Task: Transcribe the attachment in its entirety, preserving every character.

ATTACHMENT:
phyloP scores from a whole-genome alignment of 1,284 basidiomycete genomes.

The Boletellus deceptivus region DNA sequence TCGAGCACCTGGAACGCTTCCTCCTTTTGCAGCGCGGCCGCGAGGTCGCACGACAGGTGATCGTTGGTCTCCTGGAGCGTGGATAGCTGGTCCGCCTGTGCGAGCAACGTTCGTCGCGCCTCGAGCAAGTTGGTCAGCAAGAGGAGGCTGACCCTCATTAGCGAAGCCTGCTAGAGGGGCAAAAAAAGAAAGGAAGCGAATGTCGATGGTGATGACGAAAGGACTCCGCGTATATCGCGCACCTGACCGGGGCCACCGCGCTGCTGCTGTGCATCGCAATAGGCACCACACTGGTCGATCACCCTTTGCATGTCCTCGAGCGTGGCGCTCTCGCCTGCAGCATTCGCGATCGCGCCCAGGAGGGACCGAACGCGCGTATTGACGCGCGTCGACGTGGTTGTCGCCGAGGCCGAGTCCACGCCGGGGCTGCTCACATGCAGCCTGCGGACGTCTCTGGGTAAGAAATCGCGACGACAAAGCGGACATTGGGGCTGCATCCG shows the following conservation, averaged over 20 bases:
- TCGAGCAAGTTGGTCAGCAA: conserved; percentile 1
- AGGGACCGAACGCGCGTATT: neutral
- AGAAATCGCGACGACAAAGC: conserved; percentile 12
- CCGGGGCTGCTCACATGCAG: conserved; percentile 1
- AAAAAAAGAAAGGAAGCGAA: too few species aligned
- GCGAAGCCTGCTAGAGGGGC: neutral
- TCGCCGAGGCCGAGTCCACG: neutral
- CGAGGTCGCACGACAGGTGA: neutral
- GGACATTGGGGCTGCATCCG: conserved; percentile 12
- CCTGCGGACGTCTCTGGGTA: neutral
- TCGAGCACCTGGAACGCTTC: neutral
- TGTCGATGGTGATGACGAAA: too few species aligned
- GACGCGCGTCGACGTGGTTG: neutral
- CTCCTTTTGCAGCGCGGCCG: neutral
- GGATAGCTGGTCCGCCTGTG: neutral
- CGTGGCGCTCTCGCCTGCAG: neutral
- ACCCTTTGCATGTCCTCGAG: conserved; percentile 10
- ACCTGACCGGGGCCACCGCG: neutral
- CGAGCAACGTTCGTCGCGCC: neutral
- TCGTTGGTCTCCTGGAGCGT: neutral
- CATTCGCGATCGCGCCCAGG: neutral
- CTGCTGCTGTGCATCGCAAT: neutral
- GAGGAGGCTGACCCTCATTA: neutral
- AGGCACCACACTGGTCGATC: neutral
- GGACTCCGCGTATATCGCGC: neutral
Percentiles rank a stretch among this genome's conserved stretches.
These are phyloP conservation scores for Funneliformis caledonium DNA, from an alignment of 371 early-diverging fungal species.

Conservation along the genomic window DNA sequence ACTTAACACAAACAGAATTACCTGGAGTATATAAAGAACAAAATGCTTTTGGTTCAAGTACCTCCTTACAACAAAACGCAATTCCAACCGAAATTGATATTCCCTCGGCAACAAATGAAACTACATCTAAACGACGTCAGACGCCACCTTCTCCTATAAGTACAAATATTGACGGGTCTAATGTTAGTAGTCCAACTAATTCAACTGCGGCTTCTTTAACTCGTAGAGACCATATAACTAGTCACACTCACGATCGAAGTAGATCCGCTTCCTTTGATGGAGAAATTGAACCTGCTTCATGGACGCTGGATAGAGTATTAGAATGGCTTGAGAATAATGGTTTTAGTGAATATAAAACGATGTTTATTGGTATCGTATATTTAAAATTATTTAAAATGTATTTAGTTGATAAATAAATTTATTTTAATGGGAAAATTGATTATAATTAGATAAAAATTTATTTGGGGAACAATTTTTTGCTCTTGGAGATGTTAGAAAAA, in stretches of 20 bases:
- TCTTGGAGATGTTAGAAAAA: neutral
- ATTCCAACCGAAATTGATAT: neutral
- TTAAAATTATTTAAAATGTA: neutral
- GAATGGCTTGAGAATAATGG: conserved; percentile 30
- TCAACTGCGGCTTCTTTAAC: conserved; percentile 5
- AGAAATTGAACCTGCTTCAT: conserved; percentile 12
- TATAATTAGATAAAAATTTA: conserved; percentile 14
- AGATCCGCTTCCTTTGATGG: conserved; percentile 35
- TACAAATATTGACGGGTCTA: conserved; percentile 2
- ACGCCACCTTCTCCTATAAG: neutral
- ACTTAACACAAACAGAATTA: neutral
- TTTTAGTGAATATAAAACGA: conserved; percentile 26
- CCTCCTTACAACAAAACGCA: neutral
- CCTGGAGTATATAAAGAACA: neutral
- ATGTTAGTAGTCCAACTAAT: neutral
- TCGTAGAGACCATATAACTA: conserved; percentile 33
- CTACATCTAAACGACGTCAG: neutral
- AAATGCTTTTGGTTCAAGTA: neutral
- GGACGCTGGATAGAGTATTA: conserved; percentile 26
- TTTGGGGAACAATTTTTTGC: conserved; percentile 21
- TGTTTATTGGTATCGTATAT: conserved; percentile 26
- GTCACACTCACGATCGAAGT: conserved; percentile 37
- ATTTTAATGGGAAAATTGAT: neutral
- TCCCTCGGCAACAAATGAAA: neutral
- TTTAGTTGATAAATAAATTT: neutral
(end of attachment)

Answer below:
phyloP scores from a whole-genome alignment of 1,284 basidiomycete genomes.

The Boletellus deceptivus region DNA sequence TCGAGCACCTGGAACGCTTCCTCCTTTTGCAGCGCGGCCGCGAGGTCGCACGACAGGTGATCGTTGGTCTCCTGGAGCGTGGATAGCTGGTCCGCCTGTGCGAGCAACGTTCGTCGCGCCTCGAGCAAGTTGGTCAGCAAGAGGAGGCTGACCCTCATTAGCGAAGCCTGCTAGAGGGGCAAAAAAAGAAAGGAAGCGAATGTCGATGGTGATGACGAAAGGACTCCGCGTATATCGCGCACCTGACCGGGGCCACCGCGCTGCTGCTGTGCATCGCAATAGGCACCACACTGGTCGATCACCCTTTGCATGTCCTCGAGCGTGGCGCTCTCGCCTGCAGCATTCGCGATCGCGCCCAGGAGGGACCGAACGCGCGTATTGACGCGCGTCGACGTGGTTGTCGCCGAGGCCGAGTCCACGCCGGGGCTGCTCACATGCAGCCTGCGGACGTCTCTGGGTAAGAAATCGCGACGACAAAGCGGACATTGGGGCTGCATCCG shows the following conservation, averaged over 20 bases:
- TCGAGCAAGTTGGTCAGCAA: conserved; percentile 1
- AGGGACCGAACGCGCGTATT: neutral
- AGAAATCGCGACGACAAAGC: conserved; percentile 12
- CCGGGGCTGCTCACATGCAG: conserved; percentile 1
- AAAAAAAGAAAGGAAGCGAA: too few species aligned
- GCGAAGCCTGCTAGAGGGGC: neutral
- TCGCCGAGGCCGAGTCCACG: neutral
- CGAGGTCGCACGACAGGTGA: neutral
- GGACATTGGGGCTGCATCCG: conserved; percentile 12
- CCTGCGGACGTCTCTGGGTA: neutral
- TCGAGCACCTGGAACGCTTC: neutral
- TGTCGATGGTGATGACGAAA: too few species aligned
- GACGCGCGTCGACGTGGTTG: neutral
- CTCCTTTTGCAGCGCGGCCG: neutral
- GGATAGCTGGTCCGCCTGTG: neutral
- CGTGGCGCTCTCGCCTGCAG: neutral
- ACCCTTTGCATGTCCTCGAG: conserved; percentile 10
- ACCTGACCGGGGCCACCGCG: neutral
- CGAGCAACGTTCGTCGCGCC: neutral
- TCGTTGGTCTCCTGGAGCGT: neutral
- CATTCGCGATCGCGCCCAGG: neutral
- CTGCTGCTGTGCATCGCAAT: neutral
- GAGGAGGCTGACCCTCATTA: neutral
- AGGCACCACACTGGTCGATC: neutral
- GGACTCCGCGTATATCGCGC: neutral
Percentiles rank a stretch among this genome's conserved stretches.
These are phyloP conservation scores for Funneliformis caledonium DNA, from an alignment of 371 early-diverging fungal species.

Conservation along the genomic window DNA sequence ACTTAACACAAACAGAATTACCTGGAGTATATAAAGAACAAAATGCTTTTGGTTCAAGTACCTCCTTACAACAAAACGCAATTCCAACCGAAATTGATATTCCCTCGGCAACAAATGAAACTACATCTAAACGACGTCAGACGCCACCTTCTCCTATAAGTACAAATATTGACGGGTCTAATGTTAGTAGTCCAACTAATTCAACTGCGGCTTCTTTAACTCGTAGAGACCATATAACTAGTCACACTCACGATCGAAGTAGATCCGCTTCCTTTGATGGAGAAATTGAACCTGCTTCATGGACGCTGGATAGAGTATTAGAATGGCTTGAGAATAATGGTTTTAGTGAATATAAAACGATGTTTATTGGTATCGTATATTTAAAATTATTTAAAATGTATTTAGTTGATAAATAAATTTATTTTAATGGGAAAATTGATTATAATTAGATAAAAATTTATTTGGGGAACAATTTTTTGCTCTTGGAGATGTTAGAAAAA, in stretches of 20 bases:
- TCTTGGAGATGTTAGAAAAA: neutral
- ATTCCAACCGAAATTGATAT: neutral
- TTAAAATTATTTAAAATGTA: neutral
- GAATGGCTTGAGAATAATGG: conserved; percentile 30
- TCAACTGCGGCTTCTTTAAC: conserved; percentile 5
- AGAAATTGAACCTGCTTCAT: conserved; percentile 12
- TATAATTAGATAAAAATTTA: conserved; percentile 14
- AGATCCGCTTCCTTTGATGG: conserved; percentile 35
- TACAAATATTGACGGGTCTA: conserved; percentile 2
- ACGCCACCTTCTCCTATAAG: neutral
- ACTTAACACAAACAGAATTA: neutral
- TTTTAGTGAATATAAAACGA: conserved; percentile 26
- CCTCCTTACAACAAAACGCA: neutral
- CCTGGAGTATATAAAGAACA: neutral
- ATGTTAGTAGTCCAACTAAT: neutral
- TCGTAGAGACCATATAACTA: conserved; percentile 33
- CTACATCTAAACGACGTCAG: neutral
- AAATGCTTTTGGTTCAAGTA: neutral
- GGACGCTGGATAGAGTATTA: conserved; percentile 26
- TTTGGGGAACAATTTTTTGC: conserved; percentile 21
- TGTTTATTGGTATCGTATAT: conserved; percentile 26
- GTCACACTCACGATCGAAGT: conserved; percentile 37
- ATTTTAATGGGAAAATTGAT: neutral
- TCCCTCGGCAACAAATGAAA: neutral
- TTTAGTTGATAAATAAATTT: neutral